JD Hildebrant in SD Times makes the case that piracy is actually good for content providers because it serves as a “try before you buy” mechanism. While that may or may not be true because you can’t prove a counterfactual, the ethical question remains.. “why shouldn’t content creators be compensated for their work?” Don’t those who produce content and those who provide content have a right to monetize the web?
Critics of SOPA point to the real danger that companies could be liberal with their efforts to “take down” sites that might be violating copyright and as a result unduly dampen the exercise of free speech on the web. The basis of the on-line protests against SOPA and PIPA was rooted largely in the belief that shutting down sites like PirateBay and BitTorrent were akin to a prior-restraint free speech violation. An interesting study by the Oxford Internet Institute finds an emerging global internet culture that increasingly sees Internet access as a fundamental right:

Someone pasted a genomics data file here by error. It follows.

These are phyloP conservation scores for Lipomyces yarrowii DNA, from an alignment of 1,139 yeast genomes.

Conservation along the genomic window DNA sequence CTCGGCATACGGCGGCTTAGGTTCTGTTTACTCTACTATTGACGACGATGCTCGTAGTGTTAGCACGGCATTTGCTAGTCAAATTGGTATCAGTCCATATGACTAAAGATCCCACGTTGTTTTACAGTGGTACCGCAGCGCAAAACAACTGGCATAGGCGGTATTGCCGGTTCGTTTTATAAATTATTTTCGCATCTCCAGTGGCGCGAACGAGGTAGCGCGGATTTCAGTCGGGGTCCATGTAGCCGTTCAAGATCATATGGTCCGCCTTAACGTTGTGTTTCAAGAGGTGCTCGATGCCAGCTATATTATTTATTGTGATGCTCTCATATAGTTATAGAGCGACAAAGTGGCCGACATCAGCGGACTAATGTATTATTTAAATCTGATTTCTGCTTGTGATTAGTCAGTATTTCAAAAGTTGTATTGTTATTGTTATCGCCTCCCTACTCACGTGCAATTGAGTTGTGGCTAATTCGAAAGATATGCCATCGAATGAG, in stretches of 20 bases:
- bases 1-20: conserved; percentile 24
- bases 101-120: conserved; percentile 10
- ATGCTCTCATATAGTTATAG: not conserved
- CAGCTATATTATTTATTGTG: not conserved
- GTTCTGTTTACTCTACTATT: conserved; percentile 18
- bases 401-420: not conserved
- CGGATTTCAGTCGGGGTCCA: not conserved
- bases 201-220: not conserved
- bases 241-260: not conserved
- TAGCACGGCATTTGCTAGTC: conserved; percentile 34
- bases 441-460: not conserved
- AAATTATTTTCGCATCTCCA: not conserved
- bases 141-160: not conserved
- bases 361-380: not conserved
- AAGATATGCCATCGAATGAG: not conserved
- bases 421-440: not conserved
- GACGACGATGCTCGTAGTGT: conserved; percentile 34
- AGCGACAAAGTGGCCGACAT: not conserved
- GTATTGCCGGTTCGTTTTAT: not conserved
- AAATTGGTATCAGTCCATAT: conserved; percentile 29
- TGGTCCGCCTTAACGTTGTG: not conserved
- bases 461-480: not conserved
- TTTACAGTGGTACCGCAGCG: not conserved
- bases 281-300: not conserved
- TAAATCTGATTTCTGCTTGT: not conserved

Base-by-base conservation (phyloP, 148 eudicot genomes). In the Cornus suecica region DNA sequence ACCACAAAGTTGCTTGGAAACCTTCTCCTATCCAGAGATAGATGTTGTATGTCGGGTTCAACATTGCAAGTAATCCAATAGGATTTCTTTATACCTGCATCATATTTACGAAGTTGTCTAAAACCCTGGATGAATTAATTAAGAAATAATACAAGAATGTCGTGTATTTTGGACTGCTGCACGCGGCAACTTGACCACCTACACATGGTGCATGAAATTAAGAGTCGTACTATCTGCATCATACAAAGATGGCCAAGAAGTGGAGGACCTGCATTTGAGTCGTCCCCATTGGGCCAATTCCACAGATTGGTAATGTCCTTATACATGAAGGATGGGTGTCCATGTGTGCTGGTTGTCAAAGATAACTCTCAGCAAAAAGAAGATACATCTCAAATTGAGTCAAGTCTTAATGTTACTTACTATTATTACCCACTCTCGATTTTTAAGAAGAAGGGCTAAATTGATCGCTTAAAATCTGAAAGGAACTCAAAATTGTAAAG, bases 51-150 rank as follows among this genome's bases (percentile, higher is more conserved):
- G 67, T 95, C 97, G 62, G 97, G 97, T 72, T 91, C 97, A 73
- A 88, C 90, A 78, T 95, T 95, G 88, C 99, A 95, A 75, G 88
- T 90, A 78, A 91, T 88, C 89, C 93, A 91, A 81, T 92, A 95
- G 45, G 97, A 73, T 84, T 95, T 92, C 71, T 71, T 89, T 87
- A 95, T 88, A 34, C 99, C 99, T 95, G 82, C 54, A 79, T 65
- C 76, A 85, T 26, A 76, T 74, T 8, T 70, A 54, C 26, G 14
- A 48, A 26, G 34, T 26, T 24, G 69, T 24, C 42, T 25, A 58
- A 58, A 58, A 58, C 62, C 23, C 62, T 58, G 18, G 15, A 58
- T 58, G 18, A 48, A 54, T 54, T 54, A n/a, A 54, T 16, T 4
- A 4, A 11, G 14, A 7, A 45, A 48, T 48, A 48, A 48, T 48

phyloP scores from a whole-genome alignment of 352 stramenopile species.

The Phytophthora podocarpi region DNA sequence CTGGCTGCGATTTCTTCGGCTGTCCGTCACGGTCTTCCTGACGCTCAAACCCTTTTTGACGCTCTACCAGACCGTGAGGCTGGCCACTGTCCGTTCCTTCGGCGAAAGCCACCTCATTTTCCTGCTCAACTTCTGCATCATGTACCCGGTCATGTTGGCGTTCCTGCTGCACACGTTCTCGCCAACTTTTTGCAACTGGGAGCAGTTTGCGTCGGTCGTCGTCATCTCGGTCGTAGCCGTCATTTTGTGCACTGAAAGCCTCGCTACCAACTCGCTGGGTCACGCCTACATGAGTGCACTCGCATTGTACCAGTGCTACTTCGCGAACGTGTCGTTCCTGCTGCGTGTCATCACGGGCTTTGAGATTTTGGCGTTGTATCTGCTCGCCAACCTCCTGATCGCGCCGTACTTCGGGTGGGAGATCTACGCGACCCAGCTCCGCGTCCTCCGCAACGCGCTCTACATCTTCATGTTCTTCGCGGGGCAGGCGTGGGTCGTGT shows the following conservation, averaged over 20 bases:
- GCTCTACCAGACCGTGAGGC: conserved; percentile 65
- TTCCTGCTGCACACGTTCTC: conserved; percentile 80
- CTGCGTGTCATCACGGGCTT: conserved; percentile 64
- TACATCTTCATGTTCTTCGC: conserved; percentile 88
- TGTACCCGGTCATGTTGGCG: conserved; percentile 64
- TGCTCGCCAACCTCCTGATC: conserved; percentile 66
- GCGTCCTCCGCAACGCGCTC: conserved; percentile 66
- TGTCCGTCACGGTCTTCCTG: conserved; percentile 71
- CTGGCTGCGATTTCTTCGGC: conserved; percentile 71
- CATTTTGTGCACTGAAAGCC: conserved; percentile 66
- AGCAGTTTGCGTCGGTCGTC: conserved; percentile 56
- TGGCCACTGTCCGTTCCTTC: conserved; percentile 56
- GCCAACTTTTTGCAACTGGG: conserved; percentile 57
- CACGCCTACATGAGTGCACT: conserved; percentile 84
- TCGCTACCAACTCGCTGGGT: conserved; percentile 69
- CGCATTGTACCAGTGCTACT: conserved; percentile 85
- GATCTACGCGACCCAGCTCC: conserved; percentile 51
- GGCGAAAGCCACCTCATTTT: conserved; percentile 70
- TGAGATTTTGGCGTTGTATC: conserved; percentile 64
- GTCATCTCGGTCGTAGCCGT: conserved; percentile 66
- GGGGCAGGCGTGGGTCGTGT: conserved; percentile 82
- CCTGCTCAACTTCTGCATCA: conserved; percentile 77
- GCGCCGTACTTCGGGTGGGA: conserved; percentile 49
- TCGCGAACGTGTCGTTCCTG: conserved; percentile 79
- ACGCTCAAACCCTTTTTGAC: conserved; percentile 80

But the problem arises when you define “data” as “speech.” Indeed, most data is speech. But just like in the US where we have tiered level of speech protection (e.g. commercial speech has less protection than political speech), it would seem fair to suggest that content creators have a right to fully monetize their product. This is the basis of liberal capitalism. If you create a good, you should be entitled to be compensated for your labor. But because the Internet is oblivious to the type of data being disseminated, treating data as speech becomes a challenging nut to crack. It is preferable to an alternative view of data as product or data as commerce.